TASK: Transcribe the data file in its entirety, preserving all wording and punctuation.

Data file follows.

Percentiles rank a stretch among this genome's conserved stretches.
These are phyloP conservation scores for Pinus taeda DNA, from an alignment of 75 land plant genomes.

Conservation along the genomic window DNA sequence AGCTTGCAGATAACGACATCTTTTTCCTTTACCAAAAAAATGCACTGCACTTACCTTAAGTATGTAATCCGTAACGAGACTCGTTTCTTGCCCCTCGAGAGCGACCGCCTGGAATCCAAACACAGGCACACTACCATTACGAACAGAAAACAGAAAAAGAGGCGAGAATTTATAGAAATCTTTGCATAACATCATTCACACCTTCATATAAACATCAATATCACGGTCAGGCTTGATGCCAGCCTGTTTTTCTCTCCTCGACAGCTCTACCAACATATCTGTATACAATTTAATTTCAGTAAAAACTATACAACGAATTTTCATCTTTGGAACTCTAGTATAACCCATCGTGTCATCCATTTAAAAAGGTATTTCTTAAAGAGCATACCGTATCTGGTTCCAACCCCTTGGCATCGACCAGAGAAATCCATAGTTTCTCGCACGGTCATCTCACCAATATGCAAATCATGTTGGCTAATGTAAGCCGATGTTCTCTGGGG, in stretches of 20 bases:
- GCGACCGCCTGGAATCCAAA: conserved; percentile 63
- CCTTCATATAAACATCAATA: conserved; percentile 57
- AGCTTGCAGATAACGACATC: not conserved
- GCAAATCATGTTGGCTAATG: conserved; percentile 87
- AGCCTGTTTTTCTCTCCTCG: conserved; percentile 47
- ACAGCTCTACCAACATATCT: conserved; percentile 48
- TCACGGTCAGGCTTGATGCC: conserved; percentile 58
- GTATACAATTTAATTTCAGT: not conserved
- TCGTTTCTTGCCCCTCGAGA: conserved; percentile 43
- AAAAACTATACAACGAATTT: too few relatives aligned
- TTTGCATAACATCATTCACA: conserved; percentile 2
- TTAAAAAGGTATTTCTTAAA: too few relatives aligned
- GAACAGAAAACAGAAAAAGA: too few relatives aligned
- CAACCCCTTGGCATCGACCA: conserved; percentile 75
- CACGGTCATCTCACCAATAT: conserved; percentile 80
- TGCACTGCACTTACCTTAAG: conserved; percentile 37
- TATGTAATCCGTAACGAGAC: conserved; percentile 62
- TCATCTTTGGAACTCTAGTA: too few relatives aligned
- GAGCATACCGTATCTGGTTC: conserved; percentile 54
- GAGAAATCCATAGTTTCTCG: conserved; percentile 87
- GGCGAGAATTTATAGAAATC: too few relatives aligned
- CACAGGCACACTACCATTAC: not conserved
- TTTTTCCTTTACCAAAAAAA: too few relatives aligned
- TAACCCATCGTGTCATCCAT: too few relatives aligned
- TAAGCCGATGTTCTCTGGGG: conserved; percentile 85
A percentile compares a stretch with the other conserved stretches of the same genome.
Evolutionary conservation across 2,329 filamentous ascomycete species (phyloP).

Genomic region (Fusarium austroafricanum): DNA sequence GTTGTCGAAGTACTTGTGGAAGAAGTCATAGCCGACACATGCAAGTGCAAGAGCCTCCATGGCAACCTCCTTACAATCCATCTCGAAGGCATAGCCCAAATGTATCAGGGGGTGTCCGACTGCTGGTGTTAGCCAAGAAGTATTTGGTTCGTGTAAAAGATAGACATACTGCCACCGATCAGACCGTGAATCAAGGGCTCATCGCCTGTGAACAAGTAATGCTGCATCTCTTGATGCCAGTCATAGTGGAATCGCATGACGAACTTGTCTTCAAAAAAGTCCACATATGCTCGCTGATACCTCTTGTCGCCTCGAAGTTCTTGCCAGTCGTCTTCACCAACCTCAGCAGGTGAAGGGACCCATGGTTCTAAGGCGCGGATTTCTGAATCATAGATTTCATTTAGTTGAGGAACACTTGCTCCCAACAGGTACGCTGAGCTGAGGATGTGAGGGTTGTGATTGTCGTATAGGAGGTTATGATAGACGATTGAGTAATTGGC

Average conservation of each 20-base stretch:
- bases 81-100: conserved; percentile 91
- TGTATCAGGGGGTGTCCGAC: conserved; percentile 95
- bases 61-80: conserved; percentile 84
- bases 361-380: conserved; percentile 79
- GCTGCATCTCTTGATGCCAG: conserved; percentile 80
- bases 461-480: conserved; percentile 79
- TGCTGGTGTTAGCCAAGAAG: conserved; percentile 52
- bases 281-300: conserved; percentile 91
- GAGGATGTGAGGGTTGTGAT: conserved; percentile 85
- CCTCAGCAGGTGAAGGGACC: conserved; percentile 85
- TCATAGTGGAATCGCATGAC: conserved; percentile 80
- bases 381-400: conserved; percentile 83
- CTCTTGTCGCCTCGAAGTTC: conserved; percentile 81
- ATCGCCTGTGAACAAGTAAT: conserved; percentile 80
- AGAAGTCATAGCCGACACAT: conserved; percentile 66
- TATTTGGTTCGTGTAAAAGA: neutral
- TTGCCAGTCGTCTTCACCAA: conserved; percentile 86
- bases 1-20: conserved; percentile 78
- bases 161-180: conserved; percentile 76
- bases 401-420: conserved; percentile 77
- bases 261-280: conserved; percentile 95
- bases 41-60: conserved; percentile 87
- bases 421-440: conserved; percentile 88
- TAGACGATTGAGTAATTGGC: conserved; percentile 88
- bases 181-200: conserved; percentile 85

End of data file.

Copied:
Percentiles rank a stretch among this genome's conserved stretches.
These are phyloP conservation scores for Pinus taeda DNA, from an alignment of 75 land plant genomes.

Conservation along the genomic window DNA sequence AGCTTGCAGATAACGACATCTTTTTCCTTTACCAAAAAAATGCACTGCACTTACCTTAAGTATGTAATCCGTAACGAGACTCGTTTCTTGCCCCTCGAGAGCGACCGCCTGGAATCCAAACACAGGCACACTACCATTACGAACAGAAAACAGAAAAAGAGGCGAGAATTTATAGAAATCTTTGCATAACATCATTCACACCTTCATATAAACATCAATATCACGGTCAGGCTTGATGCCAGCCTGTTTTTCTCTCCTCGACAGCTCTACCAACATATCTGTATACAATTTAATTTCAGTAAAAACTATACAACGAATTTTCATCTTTGGAACTCTAGTATAACCCATCGTGTCATCCATTTAAAAAGGTATTTCTTAAAGAGCATACCGTATCTGGTTCCAACCCCTTGGCATCGACCAGAGAAATCCATAGTTTCTCGCACGGTCATCTCACCAATATGCAAATCATGTTGGCTAATGTAAGCCGATGTTCTCTGGGG, in stretches of 20 bases:
- GCGACCGCCTGGAATCCAAA: conserved; percentile 63
- CCTTCATATAAACATCAATA: conserved; percentile 57
- AGCTTGCAGATAACGACATC: not conserved
- GCAAATCATGTTGGCTAATG: conserved; percentile 87
- AGCCTGTTTTTCTCTCCTCG: conserved; percentile 47
- ACAGCTCTACCAACATATCT: conserved; percentile 48
- TCACGGTCAGGCTTGATGCC: conserved; percentile 58
- GTATACAATTTAATTTCAGT: not conserved
- TCGTTTCTTGCCCCTCGAGA: conserved; percentile 43
- AAAAACTATACAACGAATTT: too few relatives aligned
- TTTGCATAACATCATTCACA: conserved; percentile 2
- TTAAAAAGGTATTTCTTAAA: too few relatives aligned
- GAACAGAAAACAGAAAAAGA: too few relatives aligned
- CAACCCCTTGGCATCGACCA: conserved; percentile 75
- CACGGTCATCTCACCAATAT: conserved; percentile 80
- TGCACTGCACTTACCTTAAG: conserved; percentile 37
- TATGTAATCCGTAACGAGAC: conserved; percentile 62
- TCATCTTTGGAACTCTAGTA: too few relatives aligned
- GAGCATACCGTATCTGGTTC: conserved; percentile 54
- GAGAAATCCATAGTTTCTCG: conserved; percentile 87
- GGCGAGAATTTATAGAAATC: too few relatives aligned
- CACAGGCACACTACCATTAC: not conserved
- TTTTTCCTTTACCAAAAAAA: too few relatives aligned
- TAACCCATCGTGTCATCCAT: too few relatives aligned
- TAAGCCGATGTTCTCTGGGG: conserved; percentile 85
A percentile compares a stretch with the other conserved stretches of the same genome.
Evolutionary conservation across 2,329 filamentous ascomycete species (phyloP).

Genomic region (Fusarium austroafricanum): DNA sequence GTTGTCGAAGTACTTGTGGAAGAAGTCATAGCCGACACATGCAAGTGCAAGAGCCTCCATGGCAACCTCCTTACAATCCATCTCGAAGGCATAGCCCAAATGTATCAGGGGGTGTCCGACTGCTGGTGTTAGCCAAGAAGTATTTGGTTCGTGTAAAAGATAGACATACTGCCACCGATCAGACCGTGAATCAAGGGCTCATCGCCTGTGAACAAGTAATGCTGCATCTCTTGATGCCAGTCATAGTGGAATCGCATGACGAACTTGTCTTCAAAAAAGTCCACATATGCTCGCTGATACCTCTTGTCGCCTCGAAGTTCTTGCCAGTCGTCTTCACCAACCTCAGCAGGTGAAGGGACCCATGGTTCTAAGGCGCGGATTTCTGAATCATAGATTTCATTTAGTTGAGGAACACTTGCTCCCAACAGGTACGCTGAGCTGAGGATGTGAGGGTTGTGATTGTCGTATAGGAGGTTATGATAGACGATTGAGTAATTGGC

Average conservation of each 20-base stretch:
- bases 81-100: conserved; percentile 91
- TGTATCAGGGGGTGTCCGAC: conserved; percentile 95
- bases 61-80: conserved; percentile 84
- bases 361-380: conserved; percentile 79
- GCTGCATCTCTTGATGCCAG: conserved; percentile 80
- bases 461-480: conserved; percentile 79
- TGCTGGTGTTAGCCAAGAAG: conserved; percentile 52
- bases 281-300: conserved; percentile 91
- GAGGATGTGAGGGTTGTGAT: conserved; percentile 85
- CCTCAGCAGGTGAAGGGACC: conserved; percentile 85
- TCATAGTGGAATCGCATGAC: conserved; percentile 80
- bases 381-400: conserved; percentile 83
- CTCTTGTCGCCTCGAAGTTC: conserved; percentile 81
- ATCGCCTGTGAACAAGTAAT: conserved; percentile 80
- AGAAGTCATAGCCGACACAT: conserved; percentile 66
- TATTTGGTTCGTGTAAAAGA: neutral
- TTGCCAGTCGTCTTCACCAA: conserved; percentile 86
- bases 1-20: conserved; percentile 78
- bases 161-180: conserved; percentile 76
- bases 401-420: conserved; percentile 77
- bases 261-280: conserved; percentile 95
- bases 41-60: conserved; percentile 87
- bases 421-440: conserved; percentile 88
- TAGACGATTGAGTAATTGGC: conserved; percentile 88
- bases 181-200: conserved; percentile 85